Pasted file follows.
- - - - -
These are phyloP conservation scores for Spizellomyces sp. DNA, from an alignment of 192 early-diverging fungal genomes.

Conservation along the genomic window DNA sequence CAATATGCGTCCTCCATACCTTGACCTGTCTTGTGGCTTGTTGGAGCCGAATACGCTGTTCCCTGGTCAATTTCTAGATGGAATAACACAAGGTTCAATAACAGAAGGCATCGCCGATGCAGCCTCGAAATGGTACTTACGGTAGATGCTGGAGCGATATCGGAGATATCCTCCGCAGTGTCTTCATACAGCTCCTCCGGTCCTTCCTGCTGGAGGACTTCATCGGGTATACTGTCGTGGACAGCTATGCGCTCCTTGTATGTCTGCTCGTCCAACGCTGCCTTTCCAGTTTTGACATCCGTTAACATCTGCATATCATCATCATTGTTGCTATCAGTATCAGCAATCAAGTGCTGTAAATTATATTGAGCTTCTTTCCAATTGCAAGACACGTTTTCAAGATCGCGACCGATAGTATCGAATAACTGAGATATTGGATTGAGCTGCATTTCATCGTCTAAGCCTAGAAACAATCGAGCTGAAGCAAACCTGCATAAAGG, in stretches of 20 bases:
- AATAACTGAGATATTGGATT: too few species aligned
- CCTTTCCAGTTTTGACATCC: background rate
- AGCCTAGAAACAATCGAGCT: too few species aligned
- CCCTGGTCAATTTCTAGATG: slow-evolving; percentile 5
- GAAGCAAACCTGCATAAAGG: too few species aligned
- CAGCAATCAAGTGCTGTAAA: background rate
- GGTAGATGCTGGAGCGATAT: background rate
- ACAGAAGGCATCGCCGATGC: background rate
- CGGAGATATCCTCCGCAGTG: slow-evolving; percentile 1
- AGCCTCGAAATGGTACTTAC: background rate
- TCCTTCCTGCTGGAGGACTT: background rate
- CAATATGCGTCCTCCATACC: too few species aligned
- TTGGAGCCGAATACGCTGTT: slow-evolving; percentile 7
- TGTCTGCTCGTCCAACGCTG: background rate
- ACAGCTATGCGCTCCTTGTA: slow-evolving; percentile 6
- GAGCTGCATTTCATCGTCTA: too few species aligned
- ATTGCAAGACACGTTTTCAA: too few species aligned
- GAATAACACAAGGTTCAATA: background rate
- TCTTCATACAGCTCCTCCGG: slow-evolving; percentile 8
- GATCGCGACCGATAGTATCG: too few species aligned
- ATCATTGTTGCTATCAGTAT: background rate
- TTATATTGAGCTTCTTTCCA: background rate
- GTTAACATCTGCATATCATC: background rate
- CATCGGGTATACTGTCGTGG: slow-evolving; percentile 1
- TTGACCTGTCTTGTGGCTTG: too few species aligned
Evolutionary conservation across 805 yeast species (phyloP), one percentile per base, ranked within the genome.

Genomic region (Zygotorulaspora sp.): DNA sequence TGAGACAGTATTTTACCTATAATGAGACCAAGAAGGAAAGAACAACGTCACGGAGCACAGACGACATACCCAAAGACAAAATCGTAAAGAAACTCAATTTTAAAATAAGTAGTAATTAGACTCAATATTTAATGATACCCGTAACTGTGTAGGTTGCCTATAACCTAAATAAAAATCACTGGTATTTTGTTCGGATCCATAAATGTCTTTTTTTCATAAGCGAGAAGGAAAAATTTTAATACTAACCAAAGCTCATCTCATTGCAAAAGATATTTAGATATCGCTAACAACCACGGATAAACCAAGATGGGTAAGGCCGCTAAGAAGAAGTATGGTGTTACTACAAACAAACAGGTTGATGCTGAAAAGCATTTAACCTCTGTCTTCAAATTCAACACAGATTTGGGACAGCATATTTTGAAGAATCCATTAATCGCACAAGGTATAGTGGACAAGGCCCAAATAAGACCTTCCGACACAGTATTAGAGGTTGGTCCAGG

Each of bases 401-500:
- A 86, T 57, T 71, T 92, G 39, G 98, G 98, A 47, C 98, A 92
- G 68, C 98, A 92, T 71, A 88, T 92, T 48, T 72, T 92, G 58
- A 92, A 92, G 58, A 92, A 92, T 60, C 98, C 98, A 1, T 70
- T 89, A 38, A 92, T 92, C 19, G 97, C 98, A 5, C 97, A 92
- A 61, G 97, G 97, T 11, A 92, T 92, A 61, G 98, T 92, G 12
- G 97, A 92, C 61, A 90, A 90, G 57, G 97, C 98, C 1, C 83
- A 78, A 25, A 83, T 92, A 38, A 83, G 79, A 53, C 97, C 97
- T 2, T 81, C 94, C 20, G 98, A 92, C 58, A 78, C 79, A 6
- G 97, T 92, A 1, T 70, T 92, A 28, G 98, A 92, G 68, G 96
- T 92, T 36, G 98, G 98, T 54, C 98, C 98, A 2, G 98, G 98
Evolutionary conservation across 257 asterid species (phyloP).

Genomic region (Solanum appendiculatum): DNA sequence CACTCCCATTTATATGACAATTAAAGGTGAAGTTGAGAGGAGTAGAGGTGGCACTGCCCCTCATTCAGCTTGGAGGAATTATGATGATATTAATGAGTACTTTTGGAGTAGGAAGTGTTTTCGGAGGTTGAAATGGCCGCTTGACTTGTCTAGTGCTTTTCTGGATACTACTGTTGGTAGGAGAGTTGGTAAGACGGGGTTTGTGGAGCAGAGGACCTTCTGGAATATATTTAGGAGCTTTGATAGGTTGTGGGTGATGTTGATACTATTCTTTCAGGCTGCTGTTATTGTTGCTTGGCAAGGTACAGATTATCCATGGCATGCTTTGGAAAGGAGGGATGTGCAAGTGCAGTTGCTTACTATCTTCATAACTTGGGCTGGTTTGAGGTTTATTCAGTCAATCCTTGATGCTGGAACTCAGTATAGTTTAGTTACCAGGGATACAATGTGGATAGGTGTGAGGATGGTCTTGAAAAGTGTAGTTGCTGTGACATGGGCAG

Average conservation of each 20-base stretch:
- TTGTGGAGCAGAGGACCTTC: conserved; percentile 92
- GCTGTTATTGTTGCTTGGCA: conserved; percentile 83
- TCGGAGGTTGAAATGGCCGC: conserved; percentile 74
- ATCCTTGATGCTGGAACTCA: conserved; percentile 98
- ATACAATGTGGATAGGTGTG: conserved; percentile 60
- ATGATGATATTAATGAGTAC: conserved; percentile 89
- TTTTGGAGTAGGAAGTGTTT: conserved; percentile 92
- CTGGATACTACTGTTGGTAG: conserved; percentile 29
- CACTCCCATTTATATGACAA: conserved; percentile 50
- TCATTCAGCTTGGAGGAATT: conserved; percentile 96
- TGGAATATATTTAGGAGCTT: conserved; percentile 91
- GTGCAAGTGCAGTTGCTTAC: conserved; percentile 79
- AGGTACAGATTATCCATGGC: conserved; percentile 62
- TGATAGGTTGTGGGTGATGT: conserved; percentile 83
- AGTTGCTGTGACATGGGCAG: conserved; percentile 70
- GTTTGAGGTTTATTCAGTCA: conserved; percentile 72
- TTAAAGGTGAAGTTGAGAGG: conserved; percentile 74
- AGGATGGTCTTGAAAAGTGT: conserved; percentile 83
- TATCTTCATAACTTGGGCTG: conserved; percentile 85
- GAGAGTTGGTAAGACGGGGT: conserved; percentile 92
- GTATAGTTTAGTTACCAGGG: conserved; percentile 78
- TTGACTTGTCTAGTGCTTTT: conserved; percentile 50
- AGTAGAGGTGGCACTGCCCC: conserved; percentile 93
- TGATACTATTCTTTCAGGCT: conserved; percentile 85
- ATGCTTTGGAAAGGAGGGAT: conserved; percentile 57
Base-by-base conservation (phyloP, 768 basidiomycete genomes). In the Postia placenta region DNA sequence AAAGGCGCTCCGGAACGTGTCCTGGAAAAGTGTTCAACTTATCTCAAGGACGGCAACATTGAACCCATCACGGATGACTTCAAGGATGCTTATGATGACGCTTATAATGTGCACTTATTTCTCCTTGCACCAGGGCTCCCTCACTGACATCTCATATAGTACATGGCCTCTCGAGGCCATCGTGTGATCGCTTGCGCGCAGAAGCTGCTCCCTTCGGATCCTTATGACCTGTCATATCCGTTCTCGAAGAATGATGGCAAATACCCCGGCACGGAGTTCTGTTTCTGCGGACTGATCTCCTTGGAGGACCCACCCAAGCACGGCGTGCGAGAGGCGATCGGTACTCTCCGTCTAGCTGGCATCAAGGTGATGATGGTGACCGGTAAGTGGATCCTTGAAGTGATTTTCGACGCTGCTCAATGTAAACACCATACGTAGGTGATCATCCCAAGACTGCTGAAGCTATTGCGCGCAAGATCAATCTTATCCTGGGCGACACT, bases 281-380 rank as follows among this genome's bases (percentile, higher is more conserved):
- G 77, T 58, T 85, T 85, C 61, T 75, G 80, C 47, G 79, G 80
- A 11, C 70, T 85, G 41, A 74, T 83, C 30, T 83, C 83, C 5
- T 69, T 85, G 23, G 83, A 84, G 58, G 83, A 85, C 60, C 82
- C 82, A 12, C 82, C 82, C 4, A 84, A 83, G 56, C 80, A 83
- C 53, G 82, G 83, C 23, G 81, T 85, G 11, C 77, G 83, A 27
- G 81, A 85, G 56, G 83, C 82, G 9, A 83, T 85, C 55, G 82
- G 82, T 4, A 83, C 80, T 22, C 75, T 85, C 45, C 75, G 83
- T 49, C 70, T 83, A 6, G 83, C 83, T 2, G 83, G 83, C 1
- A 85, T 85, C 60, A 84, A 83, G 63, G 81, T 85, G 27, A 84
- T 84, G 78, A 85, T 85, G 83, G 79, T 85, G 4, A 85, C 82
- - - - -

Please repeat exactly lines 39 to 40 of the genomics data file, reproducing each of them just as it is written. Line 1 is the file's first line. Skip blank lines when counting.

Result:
- G 97, T 92, A 1, T 70, T 92, A 28, G 98, A 92, G 68, G 96
- T 92, T 36, G 98, G 98, T 54, C 98, C 98, A 2, G 98, G 98